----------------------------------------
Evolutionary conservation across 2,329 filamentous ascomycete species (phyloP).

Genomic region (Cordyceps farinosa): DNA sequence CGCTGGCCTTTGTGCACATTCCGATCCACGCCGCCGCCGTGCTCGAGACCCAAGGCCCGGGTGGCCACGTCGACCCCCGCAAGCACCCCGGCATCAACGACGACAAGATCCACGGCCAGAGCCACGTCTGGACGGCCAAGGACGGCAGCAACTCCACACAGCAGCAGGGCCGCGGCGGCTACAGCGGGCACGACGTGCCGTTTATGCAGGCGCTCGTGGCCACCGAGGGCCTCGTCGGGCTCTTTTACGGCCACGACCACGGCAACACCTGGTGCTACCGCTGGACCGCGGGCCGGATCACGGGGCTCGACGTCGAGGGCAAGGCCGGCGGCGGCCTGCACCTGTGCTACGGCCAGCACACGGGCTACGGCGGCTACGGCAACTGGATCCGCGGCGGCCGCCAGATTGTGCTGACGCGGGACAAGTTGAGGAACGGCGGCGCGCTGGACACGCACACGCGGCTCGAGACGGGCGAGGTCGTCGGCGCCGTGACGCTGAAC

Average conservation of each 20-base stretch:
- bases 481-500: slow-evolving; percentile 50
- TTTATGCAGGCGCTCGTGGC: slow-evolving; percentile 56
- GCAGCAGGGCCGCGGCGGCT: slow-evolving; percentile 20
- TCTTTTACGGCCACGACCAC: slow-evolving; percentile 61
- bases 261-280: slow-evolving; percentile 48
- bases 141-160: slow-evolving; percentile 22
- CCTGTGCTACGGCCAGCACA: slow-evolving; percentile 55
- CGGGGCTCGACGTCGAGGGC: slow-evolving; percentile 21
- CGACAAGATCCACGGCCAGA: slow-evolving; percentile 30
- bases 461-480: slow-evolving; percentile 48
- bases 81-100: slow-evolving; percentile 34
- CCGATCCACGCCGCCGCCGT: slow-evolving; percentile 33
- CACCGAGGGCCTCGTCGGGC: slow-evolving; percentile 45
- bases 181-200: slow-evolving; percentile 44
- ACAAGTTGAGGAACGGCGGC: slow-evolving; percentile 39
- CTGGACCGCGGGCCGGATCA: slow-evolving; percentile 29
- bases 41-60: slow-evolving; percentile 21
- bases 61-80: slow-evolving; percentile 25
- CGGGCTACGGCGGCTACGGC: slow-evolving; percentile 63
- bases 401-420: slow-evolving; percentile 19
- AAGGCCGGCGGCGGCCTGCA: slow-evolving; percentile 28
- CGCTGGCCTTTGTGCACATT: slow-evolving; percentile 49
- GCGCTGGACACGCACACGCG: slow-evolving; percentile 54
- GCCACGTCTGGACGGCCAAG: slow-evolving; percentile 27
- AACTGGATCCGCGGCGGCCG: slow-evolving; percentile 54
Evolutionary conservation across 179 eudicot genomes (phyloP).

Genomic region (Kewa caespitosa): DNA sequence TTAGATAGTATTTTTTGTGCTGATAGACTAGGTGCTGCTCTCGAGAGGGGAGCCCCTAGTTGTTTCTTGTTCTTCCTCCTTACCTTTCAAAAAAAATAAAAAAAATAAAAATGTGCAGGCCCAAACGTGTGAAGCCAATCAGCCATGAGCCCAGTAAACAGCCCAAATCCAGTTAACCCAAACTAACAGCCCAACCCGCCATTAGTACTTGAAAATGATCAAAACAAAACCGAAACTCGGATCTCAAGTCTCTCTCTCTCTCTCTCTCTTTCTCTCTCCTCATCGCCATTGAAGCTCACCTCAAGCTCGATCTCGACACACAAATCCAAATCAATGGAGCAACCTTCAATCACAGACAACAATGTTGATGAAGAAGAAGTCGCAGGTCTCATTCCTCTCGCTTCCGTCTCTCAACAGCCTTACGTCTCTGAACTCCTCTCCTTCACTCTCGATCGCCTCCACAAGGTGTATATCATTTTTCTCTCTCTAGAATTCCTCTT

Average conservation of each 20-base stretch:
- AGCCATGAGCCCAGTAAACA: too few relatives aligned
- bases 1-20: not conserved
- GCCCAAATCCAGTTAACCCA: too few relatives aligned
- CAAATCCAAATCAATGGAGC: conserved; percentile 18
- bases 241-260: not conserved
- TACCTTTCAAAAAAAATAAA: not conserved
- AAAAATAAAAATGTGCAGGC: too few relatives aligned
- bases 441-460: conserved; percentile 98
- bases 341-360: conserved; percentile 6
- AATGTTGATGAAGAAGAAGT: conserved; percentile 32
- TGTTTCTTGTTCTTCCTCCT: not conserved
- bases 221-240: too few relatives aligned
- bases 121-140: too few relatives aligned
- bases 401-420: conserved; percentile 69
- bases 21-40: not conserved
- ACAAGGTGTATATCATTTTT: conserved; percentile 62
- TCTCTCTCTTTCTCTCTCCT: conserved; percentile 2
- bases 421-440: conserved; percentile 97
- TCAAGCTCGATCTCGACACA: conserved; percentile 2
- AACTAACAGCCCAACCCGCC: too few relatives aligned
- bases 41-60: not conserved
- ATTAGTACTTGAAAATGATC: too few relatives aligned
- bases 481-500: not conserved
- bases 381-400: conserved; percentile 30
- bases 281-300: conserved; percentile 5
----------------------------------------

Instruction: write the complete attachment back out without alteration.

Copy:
Evolutionary conservation across 2,329 filamentous ascomycete species (phyloP).

Genomic region (Cordyceps farinosa): DNA sequence CGCTGGCCTTTGTGCACATTCCGATCCACGCCGCCGCCGTGCTCGAGACCCAAGGCCCGGGTGGCCACGTCGACCCCCGCAAGCACCCCGGCATCAACGACGACAAGATCCACGGCCAGAGCCACGTCTGGACGGCCAAGGACGGCAGCAACTCCACACAGCAGCAGGGCCGCGGCGGCTACAGCGGGCACGACGTGCCGTTTATGCAGGCGCTCGTGGCCACCGAGGGCCTCGTCGGGCTCTTTTACGGCCACGACCACGGCAACACCTGGTGCTACCGCTGGACCGCGGGCCGGATCACGGGGCTCGACGTCGAGGGCAAGGCCGGCGGCGGCCTGCACCTGTGCTACGGCCAGCACACGGGCTACGGCGGCTACGGCAACTGGATCCGCGGCGGCCGCCAGATTGTGCTGACGCGGGACAAGTTGAGGAACGGCGGCGCGCTGGACACGCACACGCGGCTCGAGACGGGCGAGGTCGTCGGCGCCGTGACGCTGAAC

Average conservation of each 20-base stretch:
- bases 481-500: slow-evolving; percentile 50
- TTTATGCAGGCGCTCGTGGC: slow-evolving; percentile 56
- GCAGCAGGGCCGCGGCGGCT: slow-evolving; percentile 20
- TCTTTTACGGCCACGACCAC: slow-evolving; percentile 61
- bases 261-280: slow-evolving; percentile 48
- bases 141-160: slow-evolving; percentile 22
- CCTGTGCTACGGCCAGCACA: slow-evolving; percentile 55
- CGGGGCTCGACGTCGAGGGC: slow-evolving; percentile 21
- CGACAAGATCCACGGCCAGA: slow-evolving; percentile 30
- bases 461-480: slow-evolving; percentile 48
- bases 81-100: slow-evolving; percentile 34
- CCGATCCACGCCGCCGCCGT: slow-evolving; percentile 33
- CACCGAGGGCCTCGTCGGGC: slow-evolving; percentile 45
- bases 181-200: slow-evolving; percentile 44
- ACAAGTTGAGGAACGGCGGC: slow-evolving; percentile 39
- CTGGACCGCGGGCCGGATCA: slow-evolving; percentile 29
- bases 41-60: slow-evolving; percentile 21
- bases 61-80: slow-evolving; percentile 25
- CGGGCTACGGCGGCTACGGC: slow-evolving; percentile 63
- bases 401-420: slow-evolving; percentile 19
- AAGGCCGGCGGCGGCCTGCA: slow-evolving; percentile 28
- CGCTGGCCTTTGTGCACATT: slow-evolving; percentile 49
- GCGCTGGACACGCACACGCG: slow-evolving; percentile 54
- GCCACGTCTGGACGGCCAAG: slow-evolving; percentile 27
- AACTGGATCCGCGGCGGCCG: slow-evolving; percentile 54
Evolutionary conservation across 179 eudicot genomes (phyloP).

Genomic region (Kewa caespitosa): DNA sequence TTAGATAGTATTTTTTGTGCTGATAGACTAGGTGCTGCTCTCGAGAGGGGAGCCCCTAGTTGTTTCTTGTTCTTCCTCCTTACCTTTCAAAAAAAATAAAAAAAATAAAAATGTGCAGGCCCAAACGTGTGAAGCCAATCAGCCATGAGCCCAGTAAACAGCCCAAATCCAGTTAACCCAAACTAACAGCCCAACCCGCCATTAGTACTTGAAAATGATCAAAACAAAACCGAAACTCGGATCTCAAGTCTCTCTCTCTCTCTCTCTCTTTCTCTCTCCTCATCGCCATTGAAGCTCACCTCAAGCTCGATCTCGACACACAAATCCAAATCAATGGAGCAACCTTCAATCACAGACAACAATGTTGATGAAGAAGAAGTCGCAGGTCTCATTCCTCTCGCTTCCGTCTCTCAACAGCCTTACGTCTCTGAACTCCTCTCCTTCACTCTCGATCGCCTCCACAAGGTGTATATCATTTTTCTCTCTCTAGAATTCCTCTT

Average conservation of each 20-base stretch:
- AGCCATGAGCCCAGTAAACA: too few relatives aligned
- bases 1-20: not conserved
- GCCCAAATCCAGTTAACCCA: too few relatives aligned
- CAAATCCAAATCAATGGAGC: conserved; percentile 18
- bases 241-260: not conserved
- TACCTTTCAAAAAAAATAAA: not conserved
- AAAAATAAAAATGTGCAGGC: too few relatives aligned
- bases 441-460: conserved; percentile 98
- bases 341-360: conserved; percentile 6
- AATGTTGATGAAGAAGAAGT: conserved; percentile 32
- TGTTTCTTGTTCTTCCTCCT: not conserved
- bases 221-240: too few relatives aligned
- bases 121-140: too few relatives aligned
- bases 401-420: conserved; percentile 69
- bases 21-40: not conserved
- ACAAGGTGTATATCATTTTT: conserved; percentile 62
- TCTCTCTCTTTCTCTCTCCT: conserved; percentile 2
- bases 421-440: conserved; percentile 97
- TCAAGCTCGATCTCGACACA: conserved; percentile 2
- AACTAACAGCCCAACCCGCC: too few relatives aligned
- bases 41-60: not conserved
- ATTAGTACTTGAAAATGATC: too few relatives aligned
- bases 481-500: not conserved
- bases 381-400: conserved; percentile 30
- bases 281-300: conserved; percentile 5